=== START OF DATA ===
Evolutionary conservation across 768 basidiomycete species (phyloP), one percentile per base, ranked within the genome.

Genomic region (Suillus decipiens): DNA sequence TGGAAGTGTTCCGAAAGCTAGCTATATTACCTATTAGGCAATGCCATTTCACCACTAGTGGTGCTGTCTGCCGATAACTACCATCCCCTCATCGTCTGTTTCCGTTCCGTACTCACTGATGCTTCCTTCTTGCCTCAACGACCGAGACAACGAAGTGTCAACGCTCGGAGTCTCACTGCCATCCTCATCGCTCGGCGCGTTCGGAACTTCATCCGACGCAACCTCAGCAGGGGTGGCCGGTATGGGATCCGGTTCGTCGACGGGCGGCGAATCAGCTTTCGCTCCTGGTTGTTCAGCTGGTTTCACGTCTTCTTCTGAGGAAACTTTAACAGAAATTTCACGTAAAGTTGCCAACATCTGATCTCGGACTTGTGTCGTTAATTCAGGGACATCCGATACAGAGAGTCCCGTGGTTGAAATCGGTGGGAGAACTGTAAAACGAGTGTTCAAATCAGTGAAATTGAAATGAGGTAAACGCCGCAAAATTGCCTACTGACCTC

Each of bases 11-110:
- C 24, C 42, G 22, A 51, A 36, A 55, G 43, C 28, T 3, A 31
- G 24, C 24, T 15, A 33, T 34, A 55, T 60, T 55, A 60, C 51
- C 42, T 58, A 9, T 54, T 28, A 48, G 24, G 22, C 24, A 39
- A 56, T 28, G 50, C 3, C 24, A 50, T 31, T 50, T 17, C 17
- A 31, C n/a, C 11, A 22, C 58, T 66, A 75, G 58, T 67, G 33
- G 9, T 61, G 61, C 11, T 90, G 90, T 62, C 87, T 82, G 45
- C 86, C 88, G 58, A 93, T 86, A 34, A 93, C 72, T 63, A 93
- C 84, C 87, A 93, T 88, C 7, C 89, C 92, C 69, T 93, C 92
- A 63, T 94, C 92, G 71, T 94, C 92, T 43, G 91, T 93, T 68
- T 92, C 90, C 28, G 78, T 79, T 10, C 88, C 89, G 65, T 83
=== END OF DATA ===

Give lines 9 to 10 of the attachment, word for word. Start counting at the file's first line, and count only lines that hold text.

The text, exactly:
- G 9, T 61, G 61, C 11, T 90, G 90, T 62, C 87, T 82, G 45
- C 86, C 88, G 58, A 93, T 86, A 34, A 93, C 72, T 63, A 93